UBC Undergraduate Research

Life on the Edge : A Comparison of Vancouver’s Intertidal Systems with Recommendations for Biodiversity Enhancement in Northeast False Creek Walton, Tamara; Donohue, Marie; Wang, Weihao; Li, Qin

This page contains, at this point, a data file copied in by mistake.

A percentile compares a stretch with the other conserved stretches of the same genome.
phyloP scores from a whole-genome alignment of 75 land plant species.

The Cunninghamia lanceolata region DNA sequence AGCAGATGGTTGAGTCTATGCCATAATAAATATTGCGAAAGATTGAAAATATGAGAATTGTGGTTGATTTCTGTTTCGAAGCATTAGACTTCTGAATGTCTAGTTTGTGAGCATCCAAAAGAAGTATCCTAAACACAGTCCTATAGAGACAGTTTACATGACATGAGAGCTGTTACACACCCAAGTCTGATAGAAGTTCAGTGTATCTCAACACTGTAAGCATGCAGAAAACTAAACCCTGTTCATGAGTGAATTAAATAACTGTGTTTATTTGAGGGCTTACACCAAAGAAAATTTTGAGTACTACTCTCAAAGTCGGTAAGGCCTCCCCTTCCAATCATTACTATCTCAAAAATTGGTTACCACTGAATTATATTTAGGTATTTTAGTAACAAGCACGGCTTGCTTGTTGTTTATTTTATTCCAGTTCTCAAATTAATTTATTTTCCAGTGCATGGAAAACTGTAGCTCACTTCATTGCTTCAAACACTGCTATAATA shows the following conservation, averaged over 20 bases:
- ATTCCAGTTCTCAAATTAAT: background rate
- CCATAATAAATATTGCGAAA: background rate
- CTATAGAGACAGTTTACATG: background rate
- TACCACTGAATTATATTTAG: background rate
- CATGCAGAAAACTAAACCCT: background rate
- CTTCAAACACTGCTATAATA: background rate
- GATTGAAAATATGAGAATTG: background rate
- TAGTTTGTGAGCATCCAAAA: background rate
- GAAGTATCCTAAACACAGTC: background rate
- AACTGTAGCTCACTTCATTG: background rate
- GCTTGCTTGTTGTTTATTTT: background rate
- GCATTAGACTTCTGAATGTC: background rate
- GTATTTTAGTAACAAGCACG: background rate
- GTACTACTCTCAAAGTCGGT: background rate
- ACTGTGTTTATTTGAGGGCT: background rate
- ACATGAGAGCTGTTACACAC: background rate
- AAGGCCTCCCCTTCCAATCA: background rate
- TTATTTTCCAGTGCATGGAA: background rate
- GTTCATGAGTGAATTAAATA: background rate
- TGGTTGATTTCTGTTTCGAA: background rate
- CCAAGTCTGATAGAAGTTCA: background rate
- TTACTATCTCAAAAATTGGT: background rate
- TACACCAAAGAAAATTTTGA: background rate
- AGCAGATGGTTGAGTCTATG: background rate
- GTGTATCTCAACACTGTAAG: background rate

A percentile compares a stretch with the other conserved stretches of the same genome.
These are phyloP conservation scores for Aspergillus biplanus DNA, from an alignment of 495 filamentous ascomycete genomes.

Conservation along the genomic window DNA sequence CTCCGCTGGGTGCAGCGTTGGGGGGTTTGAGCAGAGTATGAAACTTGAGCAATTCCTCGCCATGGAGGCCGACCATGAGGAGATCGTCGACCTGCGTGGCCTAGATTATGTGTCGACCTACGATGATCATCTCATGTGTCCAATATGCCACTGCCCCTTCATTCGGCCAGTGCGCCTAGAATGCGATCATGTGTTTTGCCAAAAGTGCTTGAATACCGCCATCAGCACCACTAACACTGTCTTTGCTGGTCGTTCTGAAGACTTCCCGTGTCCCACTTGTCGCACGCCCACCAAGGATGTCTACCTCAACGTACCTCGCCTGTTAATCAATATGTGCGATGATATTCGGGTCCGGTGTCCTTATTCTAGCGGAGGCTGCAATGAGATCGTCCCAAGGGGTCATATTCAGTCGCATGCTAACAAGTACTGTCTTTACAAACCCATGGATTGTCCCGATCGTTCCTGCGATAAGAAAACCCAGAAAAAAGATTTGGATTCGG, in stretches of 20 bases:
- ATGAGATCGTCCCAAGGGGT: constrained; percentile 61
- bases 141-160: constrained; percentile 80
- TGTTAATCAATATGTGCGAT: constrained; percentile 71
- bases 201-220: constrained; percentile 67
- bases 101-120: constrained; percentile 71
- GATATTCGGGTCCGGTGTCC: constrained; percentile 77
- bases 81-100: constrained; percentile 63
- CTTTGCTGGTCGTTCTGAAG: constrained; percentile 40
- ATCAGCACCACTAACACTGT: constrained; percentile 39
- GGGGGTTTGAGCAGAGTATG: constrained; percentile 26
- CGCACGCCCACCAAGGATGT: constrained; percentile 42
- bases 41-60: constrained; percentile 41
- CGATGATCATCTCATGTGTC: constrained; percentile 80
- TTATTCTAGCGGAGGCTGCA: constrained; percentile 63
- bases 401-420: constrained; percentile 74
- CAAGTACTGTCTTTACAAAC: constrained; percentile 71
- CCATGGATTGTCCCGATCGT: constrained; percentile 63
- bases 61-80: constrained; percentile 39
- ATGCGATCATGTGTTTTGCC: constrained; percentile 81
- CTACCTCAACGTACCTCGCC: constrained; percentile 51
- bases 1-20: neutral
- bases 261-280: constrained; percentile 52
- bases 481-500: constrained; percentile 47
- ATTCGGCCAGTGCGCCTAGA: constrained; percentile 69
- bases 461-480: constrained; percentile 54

The shorelines of Northeast False Creek (NEFC) are getting an eco-makeover. The City of Vancouver has plans to transform the shores into flourishing intertidal zones equipped with seaweeds, shellfish and sea stars. With breathtaking views of the City, 10km of waterfront pathway, and beautiful, vibrant shorelines, NEFC could soon become Vancouver’s most popular outdoor attraction. [Image] Healthy intertidal zones, however, will bring much more than just natural beauty to NEFC. They have substantial ecological value as they provide food and spawning habitat for a diverse suite of organisms—including Great Blue Herons, Dungeness Crabs, and Pacific Herring. In addition, healthy shorelines house a variety of microbes which help breakdown the toxic substances found in urban run-off. This helps to maintain good water quality, which benefits both marine life and humans. Healthy intertidal zones will also bring significant societal value to NEFC. They are one of the most easily-accessible marine ecosystems and provide visitors the opportunity to connect with the ocean and discover its fascinating critters. In addition, intertidal zones provide irreplaceable outdoor classrooms for students learning about marine species and their habitats.

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